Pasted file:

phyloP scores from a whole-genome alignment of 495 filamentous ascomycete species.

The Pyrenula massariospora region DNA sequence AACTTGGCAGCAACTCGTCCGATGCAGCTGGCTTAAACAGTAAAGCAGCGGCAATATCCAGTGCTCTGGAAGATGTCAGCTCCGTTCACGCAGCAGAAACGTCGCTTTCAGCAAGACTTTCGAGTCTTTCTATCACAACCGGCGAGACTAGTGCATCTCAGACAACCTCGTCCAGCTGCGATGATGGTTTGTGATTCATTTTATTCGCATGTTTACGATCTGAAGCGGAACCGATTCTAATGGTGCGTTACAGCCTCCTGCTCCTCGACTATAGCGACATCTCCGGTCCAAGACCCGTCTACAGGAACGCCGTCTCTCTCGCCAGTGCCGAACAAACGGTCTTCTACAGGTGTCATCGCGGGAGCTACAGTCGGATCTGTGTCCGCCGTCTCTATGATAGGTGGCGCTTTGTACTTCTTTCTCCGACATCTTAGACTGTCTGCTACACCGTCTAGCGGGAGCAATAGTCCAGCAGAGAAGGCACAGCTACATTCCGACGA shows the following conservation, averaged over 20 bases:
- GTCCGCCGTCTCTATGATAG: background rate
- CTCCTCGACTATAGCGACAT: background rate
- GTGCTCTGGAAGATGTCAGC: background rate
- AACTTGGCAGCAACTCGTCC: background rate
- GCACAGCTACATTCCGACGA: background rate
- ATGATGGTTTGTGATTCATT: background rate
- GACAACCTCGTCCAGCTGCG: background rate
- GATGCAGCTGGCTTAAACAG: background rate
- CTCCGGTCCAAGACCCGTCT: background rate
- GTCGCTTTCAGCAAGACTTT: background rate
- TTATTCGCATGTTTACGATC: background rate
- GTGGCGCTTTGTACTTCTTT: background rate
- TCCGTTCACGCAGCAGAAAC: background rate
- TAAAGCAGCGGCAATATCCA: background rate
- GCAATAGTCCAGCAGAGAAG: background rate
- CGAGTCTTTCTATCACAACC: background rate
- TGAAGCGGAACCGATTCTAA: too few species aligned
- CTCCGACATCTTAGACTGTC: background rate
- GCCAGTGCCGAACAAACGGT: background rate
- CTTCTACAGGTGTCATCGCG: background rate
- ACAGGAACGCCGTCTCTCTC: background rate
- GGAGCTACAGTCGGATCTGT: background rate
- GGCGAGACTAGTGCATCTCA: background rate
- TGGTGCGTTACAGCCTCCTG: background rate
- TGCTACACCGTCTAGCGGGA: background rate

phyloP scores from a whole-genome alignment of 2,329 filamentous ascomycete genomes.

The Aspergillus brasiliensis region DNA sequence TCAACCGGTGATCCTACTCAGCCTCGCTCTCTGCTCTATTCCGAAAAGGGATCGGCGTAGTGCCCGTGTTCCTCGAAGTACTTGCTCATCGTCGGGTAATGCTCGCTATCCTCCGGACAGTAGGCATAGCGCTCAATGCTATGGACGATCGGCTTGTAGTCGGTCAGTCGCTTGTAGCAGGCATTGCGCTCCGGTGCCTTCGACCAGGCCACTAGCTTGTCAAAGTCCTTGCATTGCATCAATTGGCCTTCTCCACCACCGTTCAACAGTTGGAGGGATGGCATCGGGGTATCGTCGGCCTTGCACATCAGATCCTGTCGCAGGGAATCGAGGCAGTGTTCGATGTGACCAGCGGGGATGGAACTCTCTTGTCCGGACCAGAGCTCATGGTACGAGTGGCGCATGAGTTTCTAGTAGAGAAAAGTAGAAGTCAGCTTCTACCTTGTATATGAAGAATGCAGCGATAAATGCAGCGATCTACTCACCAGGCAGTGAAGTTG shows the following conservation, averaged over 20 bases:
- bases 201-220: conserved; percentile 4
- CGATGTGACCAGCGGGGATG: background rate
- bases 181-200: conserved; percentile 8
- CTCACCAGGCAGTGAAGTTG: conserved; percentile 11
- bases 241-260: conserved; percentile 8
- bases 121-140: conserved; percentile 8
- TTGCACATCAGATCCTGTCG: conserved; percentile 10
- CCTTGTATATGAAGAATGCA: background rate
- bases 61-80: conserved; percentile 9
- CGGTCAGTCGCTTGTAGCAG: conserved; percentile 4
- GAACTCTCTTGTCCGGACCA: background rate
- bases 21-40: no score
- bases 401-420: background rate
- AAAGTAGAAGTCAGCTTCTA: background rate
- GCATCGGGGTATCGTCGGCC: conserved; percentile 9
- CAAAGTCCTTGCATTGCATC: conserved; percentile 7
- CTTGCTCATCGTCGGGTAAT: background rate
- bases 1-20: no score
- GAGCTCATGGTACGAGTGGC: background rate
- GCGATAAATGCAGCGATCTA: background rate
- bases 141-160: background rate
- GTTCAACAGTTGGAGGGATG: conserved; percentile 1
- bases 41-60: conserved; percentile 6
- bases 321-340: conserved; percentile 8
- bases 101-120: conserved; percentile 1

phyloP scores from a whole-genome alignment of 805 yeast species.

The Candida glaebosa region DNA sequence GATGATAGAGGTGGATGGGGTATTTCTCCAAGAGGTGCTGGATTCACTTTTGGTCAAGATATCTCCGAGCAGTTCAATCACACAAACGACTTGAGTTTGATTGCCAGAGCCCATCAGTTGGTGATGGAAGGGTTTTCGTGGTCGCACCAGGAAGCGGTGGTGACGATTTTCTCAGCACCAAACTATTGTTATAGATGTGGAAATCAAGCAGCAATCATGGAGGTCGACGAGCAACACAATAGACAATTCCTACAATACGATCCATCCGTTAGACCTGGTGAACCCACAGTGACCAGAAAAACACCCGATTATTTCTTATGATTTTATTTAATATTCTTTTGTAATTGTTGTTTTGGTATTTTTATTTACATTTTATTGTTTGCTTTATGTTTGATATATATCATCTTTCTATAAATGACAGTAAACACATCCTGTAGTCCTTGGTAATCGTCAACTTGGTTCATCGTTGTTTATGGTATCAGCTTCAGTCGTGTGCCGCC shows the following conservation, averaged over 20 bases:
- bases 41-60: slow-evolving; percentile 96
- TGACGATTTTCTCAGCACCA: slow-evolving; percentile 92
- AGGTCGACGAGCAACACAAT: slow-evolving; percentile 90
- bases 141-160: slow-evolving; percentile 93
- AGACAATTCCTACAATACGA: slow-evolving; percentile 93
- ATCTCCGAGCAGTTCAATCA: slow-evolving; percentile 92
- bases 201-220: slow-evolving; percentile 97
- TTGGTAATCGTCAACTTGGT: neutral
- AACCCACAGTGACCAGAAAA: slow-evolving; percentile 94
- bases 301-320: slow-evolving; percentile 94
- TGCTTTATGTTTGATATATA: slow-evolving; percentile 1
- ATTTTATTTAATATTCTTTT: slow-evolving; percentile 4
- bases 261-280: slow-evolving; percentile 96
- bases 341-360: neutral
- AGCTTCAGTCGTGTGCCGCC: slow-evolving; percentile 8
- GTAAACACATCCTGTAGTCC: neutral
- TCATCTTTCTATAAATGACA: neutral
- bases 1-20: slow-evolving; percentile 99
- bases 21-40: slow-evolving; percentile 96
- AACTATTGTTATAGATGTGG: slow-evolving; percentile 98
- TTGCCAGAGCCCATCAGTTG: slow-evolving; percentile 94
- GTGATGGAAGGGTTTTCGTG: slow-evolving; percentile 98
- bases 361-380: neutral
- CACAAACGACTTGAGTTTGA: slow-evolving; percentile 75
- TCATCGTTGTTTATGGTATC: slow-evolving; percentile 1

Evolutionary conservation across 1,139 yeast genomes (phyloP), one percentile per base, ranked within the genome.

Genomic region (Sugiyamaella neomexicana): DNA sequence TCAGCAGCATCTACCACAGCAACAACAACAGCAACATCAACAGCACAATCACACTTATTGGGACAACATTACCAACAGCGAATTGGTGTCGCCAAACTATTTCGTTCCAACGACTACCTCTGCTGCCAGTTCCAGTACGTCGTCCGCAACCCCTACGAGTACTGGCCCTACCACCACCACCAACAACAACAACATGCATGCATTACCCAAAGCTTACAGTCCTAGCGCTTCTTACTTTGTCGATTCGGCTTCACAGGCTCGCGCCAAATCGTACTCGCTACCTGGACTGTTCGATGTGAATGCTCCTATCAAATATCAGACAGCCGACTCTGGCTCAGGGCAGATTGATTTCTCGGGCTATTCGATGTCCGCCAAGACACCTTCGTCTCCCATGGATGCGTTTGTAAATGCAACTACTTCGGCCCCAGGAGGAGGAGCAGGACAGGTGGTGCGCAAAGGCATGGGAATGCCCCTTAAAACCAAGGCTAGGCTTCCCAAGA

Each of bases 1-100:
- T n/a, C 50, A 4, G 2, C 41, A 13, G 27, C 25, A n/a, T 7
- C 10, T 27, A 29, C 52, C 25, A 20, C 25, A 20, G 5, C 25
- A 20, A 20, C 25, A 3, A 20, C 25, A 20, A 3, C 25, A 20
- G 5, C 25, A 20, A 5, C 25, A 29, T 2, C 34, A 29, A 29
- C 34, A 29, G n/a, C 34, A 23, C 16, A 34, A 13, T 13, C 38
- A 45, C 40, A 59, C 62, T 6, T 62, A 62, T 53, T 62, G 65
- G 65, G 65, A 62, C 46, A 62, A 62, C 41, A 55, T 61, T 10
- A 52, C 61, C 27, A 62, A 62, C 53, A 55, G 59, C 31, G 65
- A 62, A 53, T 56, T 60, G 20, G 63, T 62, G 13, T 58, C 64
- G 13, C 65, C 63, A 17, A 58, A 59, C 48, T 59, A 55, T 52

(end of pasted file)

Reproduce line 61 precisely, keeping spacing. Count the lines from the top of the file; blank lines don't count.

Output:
- AGACAATTCCTACAATACGA: slow-evolving; percentile 93